I have been thinking about my perceptions of an American abroad lately. How I used to think before I left the States that any American I met abroad would generally be more interesting than people back home just because they had the balls to drop out and pursue something else. I quickly learned how wrong I was and I am constantly faced with this. 

The truth is that people are people and some people don't leave their town their whole life and they are more interesting than people that have been around the world. I'm remembering this line from Neeli Cherkovski's biography on Bukowski where he was telling Buk how he was going traveling.

"Only a fool travels."

"There must be a lot of fools."

"Damn right."

Perhaps because they have been truer to some sort of inner voice and not insecure in seeking out something beyond themselves some people are more wholly formed whereas the rest of us are like unfinished products always searching and groping for that missing piece. 

We all want to be near the Buddha. We all want to know some irrefutable truth. And the ones that have a calmness, a self-assurance, or a resignation are sometimes the ones where you can see this life. And it feels good to look and watch even though you're on the outside looking in on something you can't be a part of. 

Other times its someone like the girl tonight who is like Eve in the Garden before the fall: unaware of what is wrong in all of us. If only we could combine these things in people. But usually these two different extremes burn each other out and you get either something dull and in the middle or too extreme to really work.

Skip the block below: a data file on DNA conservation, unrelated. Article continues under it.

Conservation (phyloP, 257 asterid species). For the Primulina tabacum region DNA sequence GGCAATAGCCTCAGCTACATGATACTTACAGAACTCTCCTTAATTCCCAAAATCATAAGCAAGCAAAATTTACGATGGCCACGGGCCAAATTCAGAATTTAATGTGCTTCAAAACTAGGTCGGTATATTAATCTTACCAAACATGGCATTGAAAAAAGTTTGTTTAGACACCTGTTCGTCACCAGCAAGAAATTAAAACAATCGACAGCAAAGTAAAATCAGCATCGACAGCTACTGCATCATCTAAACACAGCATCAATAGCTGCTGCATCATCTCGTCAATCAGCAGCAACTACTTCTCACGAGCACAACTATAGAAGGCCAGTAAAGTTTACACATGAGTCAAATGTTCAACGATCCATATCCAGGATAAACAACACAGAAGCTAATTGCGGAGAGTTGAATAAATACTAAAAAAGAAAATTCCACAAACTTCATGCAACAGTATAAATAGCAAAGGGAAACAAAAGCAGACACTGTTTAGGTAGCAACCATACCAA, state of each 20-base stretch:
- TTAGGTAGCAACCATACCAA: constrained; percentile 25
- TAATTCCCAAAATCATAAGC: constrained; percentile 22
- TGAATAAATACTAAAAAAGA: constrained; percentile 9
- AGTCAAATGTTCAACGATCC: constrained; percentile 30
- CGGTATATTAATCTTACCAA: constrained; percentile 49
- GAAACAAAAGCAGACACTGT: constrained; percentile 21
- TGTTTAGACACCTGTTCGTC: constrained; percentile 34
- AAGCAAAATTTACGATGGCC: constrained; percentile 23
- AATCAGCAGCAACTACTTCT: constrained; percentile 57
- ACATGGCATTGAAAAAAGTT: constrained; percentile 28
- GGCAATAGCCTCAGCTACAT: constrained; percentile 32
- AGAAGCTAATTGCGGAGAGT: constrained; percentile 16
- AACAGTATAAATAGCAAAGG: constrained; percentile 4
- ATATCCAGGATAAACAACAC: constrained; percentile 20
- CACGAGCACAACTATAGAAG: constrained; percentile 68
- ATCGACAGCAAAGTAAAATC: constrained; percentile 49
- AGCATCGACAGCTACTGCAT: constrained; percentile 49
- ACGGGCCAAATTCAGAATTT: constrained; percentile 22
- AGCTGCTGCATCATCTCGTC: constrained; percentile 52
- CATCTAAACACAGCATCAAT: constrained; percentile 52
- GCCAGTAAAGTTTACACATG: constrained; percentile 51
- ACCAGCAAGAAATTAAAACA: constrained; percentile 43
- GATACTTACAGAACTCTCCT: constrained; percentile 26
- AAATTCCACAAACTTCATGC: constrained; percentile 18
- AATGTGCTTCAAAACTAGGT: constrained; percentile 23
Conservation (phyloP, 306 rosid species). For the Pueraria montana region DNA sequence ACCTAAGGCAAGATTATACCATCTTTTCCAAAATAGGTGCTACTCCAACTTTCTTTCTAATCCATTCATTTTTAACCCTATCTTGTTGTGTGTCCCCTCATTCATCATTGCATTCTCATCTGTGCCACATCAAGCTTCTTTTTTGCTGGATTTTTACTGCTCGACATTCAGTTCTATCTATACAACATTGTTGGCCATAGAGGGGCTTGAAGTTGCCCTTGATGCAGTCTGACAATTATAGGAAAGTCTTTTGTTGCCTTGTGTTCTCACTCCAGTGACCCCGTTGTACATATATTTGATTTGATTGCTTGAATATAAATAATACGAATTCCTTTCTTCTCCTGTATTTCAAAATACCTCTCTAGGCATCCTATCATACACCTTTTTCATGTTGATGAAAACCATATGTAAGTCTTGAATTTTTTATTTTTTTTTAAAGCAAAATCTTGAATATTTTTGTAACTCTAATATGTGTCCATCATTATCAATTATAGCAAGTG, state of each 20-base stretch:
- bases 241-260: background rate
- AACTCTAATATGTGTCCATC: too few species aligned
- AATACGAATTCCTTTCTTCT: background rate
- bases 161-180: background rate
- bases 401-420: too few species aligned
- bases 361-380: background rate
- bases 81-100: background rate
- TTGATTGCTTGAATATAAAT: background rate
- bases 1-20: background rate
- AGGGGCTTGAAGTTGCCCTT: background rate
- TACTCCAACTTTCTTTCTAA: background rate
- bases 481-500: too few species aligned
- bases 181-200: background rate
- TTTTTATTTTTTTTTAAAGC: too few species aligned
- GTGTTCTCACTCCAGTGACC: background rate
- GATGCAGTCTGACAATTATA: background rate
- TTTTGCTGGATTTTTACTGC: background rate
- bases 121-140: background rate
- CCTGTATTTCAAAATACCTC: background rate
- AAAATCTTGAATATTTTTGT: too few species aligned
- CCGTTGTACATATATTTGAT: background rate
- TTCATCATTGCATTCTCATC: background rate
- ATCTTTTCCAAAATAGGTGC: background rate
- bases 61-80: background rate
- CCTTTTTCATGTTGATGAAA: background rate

But in a just world these are the people that would lead, these are the people that we would turn to. I had this same feeling in Smíchov tonight with that young girl surrounded by all that deadening weight of her go-nowhere surroundings. 

I want her to have a say in the way the world turns because she burned before my eyes with beauty. I want to hear that beauty speak. I want to hear her utter a million silly things that might topple the world. I see her putting flowers in the soldier's guns though not knowing what they are.

I wanted to leave because I knew that the world, perhaps the dreary world of Smíchov (her cousin and that weird Greek trying to seduce her), would crush her and I wanted to escape this, to not watch it before my eyes. I wanted to make love to her, to be rid of my own sick orgasm, and that upset me because I couldn't escape my attraction despite the salacious people around her and how much I objected to what they wanted from her. I felt that what I wanted with her was so much purer and nicer but I know this is sh*t and it felt awful to think of her like that. I realized that I am more like them than like her and it was a soft pain that cut through me. 

Why couldn't I just see her for the beauty that was? Why do I feel I have to touch it, possess it? Sex is always the base of it - that sad dog thing I can't escape. But I also cling to something that tells me its not wrong and maybe even beautiful to want to touch the soul of burning life. But I was weary; weary of all that surrounded me and her; all the elements that made up the universe, the yin and yang of good and bad, suddenly so clear in their swampy separatism of what makes life good and what keeps it from being sublime and what can cause horror. 

I left... The sadness of the voyeur: Always understanding and reaching out to life but never really touching it.